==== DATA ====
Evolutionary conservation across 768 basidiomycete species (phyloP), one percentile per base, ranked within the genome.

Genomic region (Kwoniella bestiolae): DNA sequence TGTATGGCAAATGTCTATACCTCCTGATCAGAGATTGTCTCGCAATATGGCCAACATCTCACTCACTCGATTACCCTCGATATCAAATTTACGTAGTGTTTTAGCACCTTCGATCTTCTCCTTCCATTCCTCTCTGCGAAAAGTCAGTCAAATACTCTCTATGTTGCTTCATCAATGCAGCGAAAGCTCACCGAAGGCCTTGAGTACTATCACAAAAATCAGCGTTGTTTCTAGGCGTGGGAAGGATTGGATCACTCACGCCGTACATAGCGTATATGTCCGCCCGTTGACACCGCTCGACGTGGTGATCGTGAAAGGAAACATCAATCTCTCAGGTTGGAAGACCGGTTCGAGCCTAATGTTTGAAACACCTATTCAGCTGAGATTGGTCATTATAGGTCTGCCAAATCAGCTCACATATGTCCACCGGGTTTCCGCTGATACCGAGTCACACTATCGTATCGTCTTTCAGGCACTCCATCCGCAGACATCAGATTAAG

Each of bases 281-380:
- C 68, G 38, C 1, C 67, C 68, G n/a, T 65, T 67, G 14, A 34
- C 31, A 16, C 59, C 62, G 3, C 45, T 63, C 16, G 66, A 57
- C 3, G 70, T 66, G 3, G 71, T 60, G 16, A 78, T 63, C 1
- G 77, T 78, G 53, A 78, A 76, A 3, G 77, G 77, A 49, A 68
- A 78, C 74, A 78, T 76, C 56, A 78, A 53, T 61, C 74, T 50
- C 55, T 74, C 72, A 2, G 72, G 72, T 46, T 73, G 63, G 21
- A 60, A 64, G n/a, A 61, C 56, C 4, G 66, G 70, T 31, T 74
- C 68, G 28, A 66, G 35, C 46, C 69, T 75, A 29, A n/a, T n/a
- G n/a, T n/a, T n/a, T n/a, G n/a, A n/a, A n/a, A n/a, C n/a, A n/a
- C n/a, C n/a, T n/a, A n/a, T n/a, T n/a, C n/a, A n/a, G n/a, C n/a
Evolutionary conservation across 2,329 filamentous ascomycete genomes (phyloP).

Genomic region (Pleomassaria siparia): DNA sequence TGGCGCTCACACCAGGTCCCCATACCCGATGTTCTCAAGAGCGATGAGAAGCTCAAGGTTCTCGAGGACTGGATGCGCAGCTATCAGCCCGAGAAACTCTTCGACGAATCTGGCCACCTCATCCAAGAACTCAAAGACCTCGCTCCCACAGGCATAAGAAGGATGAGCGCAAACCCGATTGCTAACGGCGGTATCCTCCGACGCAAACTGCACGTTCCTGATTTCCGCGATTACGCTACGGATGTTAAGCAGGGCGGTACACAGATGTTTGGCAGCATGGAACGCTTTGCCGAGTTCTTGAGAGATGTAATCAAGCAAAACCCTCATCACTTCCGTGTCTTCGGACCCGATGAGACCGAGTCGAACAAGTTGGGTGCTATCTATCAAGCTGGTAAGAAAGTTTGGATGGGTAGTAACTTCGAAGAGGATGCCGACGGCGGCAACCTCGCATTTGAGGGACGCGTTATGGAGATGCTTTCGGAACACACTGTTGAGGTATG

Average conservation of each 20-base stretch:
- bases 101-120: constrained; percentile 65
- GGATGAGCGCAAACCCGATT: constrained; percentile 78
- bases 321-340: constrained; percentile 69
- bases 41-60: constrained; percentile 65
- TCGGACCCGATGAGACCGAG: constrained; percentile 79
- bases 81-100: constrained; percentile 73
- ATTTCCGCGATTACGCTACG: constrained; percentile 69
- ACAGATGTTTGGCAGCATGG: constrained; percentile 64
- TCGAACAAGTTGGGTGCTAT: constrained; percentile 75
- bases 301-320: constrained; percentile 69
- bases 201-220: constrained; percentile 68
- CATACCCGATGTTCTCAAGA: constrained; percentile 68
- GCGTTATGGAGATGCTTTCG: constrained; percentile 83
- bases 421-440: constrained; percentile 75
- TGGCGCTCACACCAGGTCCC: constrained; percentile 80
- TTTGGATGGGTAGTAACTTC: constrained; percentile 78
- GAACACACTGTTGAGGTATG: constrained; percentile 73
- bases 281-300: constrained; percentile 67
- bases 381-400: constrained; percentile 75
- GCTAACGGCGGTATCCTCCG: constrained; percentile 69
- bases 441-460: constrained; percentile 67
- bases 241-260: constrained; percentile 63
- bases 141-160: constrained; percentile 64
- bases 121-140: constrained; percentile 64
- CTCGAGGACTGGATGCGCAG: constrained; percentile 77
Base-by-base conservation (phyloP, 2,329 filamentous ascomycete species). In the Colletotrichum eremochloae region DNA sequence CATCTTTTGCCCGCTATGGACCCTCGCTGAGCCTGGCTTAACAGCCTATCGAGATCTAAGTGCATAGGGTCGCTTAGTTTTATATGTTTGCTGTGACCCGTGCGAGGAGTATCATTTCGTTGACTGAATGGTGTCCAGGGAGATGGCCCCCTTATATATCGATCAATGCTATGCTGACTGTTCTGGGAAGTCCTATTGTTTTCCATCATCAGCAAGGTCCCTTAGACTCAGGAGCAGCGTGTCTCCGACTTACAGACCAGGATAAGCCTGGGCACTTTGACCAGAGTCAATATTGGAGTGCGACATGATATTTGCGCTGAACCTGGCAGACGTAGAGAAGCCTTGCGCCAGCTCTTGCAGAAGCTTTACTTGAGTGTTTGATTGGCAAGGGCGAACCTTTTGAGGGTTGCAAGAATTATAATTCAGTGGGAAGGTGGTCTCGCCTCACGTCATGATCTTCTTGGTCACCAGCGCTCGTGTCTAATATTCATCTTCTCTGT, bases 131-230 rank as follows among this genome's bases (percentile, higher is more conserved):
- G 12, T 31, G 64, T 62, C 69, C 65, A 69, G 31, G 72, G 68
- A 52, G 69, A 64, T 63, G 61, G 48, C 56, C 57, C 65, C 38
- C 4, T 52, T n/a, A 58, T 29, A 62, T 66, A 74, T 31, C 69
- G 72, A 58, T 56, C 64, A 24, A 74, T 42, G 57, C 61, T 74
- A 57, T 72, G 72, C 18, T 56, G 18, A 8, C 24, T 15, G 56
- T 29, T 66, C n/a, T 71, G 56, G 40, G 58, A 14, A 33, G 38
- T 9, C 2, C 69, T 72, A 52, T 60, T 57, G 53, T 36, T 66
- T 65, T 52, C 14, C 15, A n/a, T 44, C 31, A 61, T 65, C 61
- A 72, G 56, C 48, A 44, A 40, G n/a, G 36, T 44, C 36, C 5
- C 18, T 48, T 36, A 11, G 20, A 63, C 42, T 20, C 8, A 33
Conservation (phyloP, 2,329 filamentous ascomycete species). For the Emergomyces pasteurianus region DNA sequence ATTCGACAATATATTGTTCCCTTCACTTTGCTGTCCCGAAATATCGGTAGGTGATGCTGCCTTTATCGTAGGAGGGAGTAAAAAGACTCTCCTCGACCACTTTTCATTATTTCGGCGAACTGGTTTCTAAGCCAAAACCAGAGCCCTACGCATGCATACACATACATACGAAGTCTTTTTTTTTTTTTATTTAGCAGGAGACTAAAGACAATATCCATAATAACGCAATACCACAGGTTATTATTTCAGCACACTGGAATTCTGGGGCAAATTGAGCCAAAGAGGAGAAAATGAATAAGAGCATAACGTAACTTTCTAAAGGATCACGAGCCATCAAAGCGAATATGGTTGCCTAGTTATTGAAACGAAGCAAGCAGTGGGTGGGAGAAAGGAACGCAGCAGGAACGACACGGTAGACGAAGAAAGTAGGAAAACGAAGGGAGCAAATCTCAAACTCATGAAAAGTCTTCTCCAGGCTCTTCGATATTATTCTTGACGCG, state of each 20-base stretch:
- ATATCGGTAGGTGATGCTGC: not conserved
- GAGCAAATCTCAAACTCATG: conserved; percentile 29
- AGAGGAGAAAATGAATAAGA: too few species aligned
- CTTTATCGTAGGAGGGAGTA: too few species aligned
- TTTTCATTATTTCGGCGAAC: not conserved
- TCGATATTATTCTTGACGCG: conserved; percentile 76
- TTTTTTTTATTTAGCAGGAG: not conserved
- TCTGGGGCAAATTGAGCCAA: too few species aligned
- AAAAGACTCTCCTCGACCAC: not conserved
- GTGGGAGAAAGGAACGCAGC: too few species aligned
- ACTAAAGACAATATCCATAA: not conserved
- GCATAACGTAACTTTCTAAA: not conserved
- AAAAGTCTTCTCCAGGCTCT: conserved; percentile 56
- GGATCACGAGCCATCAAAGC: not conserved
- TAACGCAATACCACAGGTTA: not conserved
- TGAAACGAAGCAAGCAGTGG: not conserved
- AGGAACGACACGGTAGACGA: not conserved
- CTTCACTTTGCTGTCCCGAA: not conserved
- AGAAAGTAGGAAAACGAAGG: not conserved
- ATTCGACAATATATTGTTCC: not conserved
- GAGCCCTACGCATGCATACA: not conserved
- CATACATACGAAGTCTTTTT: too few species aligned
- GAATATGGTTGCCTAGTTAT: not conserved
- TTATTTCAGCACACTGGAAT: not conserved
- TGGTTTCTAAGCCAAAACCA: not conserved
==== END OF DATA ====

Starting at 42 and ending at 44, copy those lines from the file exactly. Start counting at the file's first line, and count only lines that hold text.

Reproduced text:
Base-by-base conservation (phyloP, 2,329 filamentous ascomycete species). In the Colletotrichum eremochloae region DNA sequence CATCTTTTGCCCGCTATGGACCCTCGCTGAGCCTGGCTTAACAGCCTATCGAGATCTAAGTGCATAGGGTCGCTTAGTTTTATATGTTTGCTGTGACCCGTGCGAGGAGTATCATTTCGTTGACTGAATGGTGTCCAGGGAGATGGCCCCCTTATATATCGATCAATGCTATGCTGACTGTTCTGGGAAGTCCTATTGTTTTCCATCATCAGCAAGGTCCCTTAGACTCAGGAGCAGCGTGTCTCCGACTTACAGACCAGGATAAGCCTGGGCACTTTGACCAGAGTCAATATTGGAGTGCGACATGATATTTGCGCTGAACCTGGCAGACGTAGAGAAGCCTTGCGCCAGCTCTTGCAGAAGCTTTACTTGAGTGTTTGATTGGCAAGGGCGAACCTTTTGAGGGTTGCAAGAATTATAATTCAGTGGGAAGGTGGTCTCGCCTCACGTCATGATCTTCTTGGTCACCAGCGCTCGTGTCTAATATTCATCTTCTCTGT, bases 131-230 rank as follows among this genome's bases (percentile, higher is more conserved):
- G 12, T 31, G 64, T 62, C 69, C 65, A 69, G 31, G 72, G 68
- A 52, G 69, A 64, T 63, G 61, G 48, C 56, C 57, C 65, C 38